So fast forward to today and I ask myself what progress have I made? Well my initial project objective was to document the progress of aid agencies six months after the earthquake. I expected to be focussing on rebuilding and infrastructure but what I found is that the real damage caused by earthquakes is the accentuation of the problems that Nepalese people live with - chronic poverty, child labour, human trafficking, gender disparity, abuse etc. I became close to the charities I spent time with. As a result I offered to put on an exhibition in conjunction with and in aid of Kidasha a London based charity specialising in supporting children and families in Nepal. I did this in the knowledge that I was also collaborating with two other photographers in an exhibition in June. I soon found that I had bitten off quite a lot putting on two exhibitions in the space of about six weeks. Really it boiled down to me working on nothing else from March until today. It's been worth it. Although not in the plan I am proud that my first exhibition raised over £3000 for Kidasha and also provided awareness of both the charity and their work but also exposure of my work to a new audience. In early June Yesterday's News an immersive multi media event proved to be a rewarding experience working not only with two other photographers but also set designers, a film maker, a sound engineer, a poet, journalists and documentary film producers. This was a high profile event at Platform Southwark, again my work reached a new audience. Also almost a year to the date my work was again featured in BJP Yesterday's News

Whilst at the exhibition I received a visit from a guy who is selecting work from Photo Book projects for a RPS exhibition later this year. He came to advise me that work from Gravette The Heart of Hometown America has been selected.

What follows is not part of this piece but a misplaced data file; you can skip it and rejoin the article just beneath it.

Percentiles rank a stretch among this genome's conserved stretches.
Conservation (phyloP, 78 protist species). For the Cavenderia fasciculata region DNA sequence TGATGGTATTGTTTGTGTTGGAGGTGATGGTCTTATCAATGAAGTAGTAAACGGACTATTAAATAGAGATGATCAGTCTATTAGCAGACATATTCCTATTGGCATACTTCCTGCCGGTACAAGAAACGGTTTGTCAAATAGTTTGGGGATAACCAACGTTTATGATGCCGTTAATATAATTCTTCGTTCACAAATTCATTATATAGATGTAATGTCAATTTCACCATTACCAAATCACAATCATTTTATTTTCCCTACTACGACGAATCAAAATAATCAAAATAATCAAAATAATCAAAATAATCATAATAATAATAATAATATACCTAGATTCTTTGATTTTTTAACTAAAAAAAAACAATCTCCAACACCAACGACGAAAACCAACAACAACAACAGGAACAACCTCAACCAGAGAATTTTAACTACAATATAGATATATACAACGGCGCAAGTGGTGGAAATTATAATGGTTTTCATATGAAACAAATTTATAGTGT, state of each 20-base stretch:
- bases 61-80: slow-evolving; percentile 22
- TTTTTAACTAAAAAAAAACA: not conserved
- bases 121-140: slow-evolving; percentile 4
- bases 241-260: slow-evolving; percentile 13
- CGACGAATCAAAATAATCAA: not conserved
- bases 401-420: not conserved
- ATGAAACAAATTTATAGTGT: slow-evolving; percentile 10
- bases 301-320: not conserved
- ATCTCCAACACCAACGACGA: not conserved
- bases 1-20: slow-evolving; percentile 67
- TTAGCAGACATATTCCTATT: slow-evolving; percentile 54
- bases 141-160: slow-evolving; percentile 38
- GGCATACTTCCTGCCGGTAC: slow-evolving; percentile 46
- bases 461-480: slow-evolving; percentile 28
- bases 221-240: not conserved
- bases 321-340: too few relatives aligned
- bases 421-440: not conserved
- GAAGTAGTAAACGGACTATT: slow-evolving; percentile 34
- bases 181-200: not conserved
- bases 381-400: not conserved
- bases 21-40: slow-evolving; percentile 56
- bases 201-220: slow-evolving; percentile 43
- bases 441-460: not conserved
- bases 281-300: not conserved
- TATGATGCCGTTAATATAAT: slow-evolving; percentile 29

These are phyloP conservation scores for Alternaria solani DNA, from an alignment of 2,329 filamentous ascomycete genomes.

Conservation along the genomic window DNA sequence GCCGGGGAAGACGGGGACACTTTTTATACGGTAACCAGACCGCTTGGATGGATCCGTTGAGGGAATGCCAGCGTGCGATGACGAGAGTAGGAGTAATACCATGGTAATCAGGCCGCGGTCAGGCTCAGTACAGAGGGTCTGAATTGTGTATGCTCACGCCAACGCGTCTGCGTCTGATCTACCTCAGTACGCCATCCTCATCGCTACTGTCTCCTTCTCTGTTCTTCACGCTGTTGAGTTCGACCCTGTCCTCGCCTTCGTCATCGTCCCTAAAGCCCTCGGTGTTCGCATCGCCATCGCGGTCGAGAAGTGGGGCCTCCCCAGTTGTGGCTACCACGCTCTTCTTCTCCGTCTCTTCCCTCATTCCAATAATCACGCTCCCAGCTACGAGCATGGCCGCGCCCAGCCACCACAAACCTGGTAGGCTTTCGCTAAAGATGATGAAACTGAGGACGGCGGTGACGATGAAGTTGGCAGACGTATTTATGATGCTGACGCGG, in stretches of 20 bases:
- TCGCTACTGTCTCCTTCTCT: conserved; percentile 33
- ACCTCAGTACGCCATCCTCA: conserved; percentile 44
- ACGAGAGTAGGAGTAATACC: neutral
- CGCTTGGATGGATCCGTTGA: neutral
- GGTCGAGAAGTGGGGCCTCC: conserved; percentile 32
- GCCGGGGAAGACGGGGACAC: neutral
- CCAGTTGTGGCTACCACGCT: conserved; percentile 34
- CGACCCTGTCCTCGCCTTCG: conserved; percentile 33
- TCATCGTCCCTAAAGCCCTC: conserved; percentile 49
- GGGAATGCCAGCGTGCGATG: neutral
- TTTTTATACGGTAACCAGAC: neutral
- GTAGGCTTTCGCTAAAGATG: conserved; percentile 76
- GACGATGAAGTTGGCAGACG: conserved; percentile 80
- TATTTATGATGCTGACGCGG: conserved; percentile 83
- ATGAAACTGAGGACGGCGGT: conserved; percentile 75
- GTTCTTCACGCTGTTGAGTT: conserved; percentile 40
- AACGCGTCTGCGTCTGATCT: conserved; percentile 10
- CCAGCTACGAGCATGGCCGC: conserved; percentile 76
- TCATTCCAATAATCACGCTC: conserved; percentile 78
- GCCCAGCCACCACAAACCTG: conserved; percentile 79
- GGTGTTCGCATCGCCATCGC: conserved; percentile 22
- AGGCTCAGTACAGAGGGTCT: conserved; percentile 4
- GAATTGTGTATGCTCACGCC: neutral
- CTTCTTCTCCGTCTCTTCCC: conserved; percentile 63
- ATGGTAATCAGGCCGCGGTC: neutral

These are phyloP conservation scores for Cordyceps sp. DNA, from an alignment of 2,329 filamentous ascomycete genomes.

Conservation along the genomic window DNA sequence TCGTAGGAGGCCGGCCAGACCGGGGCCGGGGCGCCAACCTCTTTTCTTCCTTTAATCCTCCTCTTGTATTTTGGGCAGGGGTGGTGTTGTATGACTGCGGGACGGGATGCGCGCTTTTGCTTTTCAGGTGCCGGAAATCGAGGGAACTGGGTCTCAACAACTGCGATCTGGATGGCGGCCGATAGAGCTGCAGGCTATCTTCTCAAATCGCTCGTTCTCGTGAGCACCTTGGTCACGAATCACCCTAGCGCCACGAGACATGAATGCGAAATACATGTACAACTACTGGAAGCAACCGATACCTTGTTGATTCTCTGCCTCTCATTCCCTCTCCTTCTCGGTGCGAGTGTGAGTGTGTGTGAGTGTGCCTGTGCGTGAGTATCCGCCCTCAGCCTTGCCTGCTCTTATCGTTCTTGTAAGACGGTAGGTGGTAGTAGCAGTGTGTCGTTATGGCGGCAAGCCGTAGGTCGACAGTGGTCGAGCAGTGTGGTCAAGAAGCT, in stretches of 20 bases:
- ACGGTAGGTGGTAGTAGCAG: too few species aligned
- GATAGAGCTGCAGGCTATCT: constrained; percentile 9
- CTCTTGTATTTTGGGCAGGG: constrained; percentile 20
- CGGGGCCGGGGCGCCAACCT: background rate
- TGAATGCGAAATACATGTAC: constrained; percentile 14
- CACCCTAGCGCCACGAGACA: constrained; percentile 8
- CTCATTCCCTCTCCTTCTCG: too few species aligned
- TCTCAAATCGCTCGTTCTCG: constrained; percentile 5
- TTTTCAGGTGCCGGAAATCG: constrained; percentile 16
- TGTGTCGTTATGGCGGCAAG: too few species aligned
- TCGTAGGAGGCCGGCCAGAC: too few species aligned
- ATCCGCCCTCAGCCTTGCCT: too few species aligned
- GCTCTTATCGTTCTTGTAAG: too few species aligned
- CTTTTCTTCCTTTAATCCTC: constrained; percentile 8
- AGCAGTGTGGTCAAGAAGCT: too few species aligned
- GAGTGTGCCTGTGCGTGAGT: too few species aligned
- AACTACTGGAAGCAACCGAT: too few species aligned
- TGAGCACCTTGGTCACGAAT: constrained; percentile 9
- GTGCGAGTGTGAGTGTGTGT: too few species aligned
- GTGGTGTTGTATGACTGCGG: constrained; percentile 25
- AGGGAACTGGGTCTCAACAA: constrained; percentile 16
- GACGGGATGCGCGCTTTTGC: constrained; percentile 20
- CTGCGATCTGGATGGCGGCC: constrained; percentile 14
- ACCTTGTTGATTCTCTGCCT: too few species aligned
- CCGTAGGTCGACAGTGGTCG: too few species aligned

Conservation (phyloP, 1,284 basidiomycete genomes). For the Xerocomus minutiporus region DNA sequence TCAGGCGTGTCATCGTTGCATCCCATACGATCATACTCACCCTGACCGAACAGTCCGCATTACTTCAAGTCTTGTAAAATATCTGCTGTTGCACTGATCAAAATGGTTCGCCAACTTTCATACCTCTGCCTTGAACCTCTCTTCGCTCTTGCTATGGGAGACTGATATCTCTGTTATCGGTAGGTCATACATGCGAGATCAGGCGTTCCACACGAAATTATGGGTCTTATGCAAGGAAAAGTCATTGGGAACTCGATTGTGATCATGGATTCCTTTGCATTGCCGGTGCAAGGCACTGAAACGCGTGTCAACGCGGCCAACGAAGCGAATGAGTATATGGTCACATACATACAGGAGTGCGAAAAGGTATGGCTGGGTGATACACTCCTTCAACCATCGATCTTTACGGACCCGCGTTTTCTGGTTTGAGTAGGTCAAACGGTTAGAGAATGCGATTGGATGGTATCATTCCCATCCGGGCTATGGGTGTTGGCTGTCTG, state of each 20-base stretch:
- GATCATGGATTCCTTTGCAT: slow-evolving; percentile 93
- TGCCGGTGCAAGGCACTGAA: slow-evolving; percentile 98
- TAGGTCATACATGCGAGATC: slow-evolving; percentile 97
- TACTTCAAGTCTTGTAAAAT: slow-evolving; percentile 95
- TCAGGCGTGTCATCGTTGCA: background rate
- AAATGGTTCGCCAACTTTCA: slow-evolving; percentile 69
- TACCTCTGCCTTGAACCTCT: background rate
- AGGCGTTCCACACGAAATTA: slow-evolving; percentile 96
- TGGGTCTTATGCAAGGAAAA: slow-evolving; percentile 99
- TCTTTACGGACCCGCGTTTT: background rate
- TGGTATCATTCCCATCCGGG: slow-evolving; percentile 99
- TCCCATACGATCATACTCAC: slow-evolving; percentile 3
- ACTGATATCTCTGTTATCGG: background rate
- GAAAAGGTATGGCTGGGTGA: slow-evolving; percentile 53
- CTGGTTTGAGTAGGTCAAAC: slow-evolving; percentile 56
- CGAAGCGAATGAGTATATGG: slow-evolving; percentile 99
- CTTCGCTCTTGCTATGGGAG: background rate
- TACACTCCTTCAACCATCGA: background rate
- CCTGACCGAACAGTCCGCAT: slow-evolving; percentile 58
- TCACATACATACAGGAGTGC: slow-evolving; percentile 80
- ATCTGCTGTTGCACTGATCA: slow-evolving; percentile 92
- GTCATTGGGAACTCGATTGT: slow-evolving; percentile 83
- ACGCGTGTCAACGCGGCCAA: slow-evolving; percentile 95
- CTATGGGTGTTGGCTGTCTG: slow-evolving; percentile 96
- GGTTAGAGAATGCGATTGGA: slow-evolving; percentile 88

In twelve short months I have funded and part completed a project that has not only given me exposure but has raised money for a good cause. That and my previous project have featured in BJP and also in FAD Magazine 

I have made some progress with my objective of establishing a reputation as a documentary photograher as I said earlier it will involve hard work and a little luck. It's fair to say in year one I've experienced both.

Durbar Square

 Durbar Square


Wembley Stadium

21 February 15

Posted at 2:32

Wembly Park tube station is just two stops on the Metropolitan Line from my campus (Northwick Park) so I go past the stadium when travelling to and from Uni. I've often thought I should take a stroll around the stadium when there is nothing on. Usually I only visit Wembley for an Arsenal match, prior to last year something that has been rare since the new stadium opened, or to a gig. So yesterday with a couple of hours to kill I went and took a look.